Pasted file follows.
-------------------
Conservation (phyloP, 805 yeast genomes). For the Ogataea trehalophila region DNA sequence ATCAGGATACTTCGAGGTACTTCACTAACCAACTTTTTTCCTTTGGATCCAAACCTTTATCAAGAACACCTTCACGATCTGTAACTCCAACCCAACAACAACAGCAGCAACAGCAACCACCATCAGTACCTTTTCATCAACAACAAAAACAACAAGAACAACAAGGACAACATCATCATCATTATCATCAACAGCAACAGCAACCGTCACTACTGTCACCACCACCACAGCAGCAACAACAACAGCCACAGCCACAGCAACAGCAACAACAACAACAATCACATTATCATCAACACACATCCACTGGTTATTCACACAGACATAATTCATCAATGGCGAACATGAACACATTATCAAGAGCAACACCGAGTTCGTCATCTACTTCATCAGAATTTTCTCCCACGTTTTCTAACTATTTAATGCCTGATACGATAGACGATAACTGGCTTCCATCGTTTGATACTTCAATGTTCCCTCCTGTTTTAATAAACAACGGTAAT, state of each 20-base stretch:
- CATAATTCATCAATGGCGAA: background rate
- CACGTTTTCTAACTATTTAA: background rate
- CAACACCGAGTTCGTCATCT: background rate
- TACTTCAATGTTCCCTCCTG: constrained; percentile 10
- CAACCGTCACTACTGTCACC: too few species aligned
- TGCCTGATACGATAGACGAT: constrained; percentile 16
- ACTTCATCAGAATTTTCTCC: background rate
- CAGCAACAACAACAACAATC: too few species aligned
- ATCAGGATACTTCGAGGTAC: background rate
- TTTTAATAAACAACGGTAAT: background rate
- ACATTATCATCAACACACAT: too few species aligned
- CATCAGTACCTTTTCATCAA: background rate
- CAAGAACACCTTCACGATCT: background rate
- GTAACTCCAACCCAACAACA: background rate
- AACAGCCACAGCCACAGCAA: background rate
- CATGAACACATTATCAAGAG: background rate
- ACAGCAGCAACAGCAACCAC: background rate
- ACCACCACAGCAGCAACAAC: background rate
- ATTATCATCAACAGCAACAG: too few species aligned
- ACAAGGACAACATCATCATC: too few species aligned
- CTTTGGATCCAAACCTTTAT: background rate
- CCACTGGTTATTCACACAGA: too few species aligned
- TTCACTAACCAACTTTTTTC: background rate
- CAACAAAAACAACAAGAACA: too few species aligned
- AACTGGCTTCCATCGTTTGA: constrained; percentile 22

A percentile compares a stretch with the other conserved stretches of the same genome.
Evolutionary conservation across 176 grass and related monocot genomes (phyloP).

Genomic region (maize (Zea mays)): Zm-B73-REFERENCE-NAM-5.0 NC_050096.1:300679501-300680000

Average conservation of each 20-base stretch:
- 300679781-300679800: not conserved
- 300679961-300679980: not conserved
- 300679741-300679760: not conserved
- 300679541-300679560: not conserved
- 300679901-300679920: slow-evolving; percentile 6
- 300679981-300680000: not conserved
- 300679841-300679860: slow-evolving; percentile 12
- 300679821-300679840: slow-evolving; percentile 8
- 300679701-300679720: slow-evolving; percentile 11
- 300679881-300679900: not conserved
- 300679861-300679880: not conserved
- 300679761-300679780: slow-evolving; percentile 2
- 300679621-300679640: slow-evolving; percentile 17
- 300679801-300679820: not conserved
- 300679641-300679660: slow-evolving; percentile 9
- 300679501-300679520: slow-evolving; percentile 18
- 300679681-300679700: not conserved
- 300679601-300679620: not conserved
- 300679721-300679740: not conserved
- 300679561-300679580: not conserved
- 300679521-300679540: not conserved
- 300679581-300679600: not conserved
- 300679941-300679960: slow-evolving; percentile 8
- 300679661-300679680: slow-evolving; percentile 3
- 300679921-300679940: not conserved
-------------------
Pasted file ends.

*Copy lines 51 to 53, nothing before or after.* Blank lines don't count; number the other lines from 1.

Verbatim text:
- 300679521-300679540: not conserved
- 300679581-300679600: not conserved
- 300679941-300679960: slow-evolving; percentile 8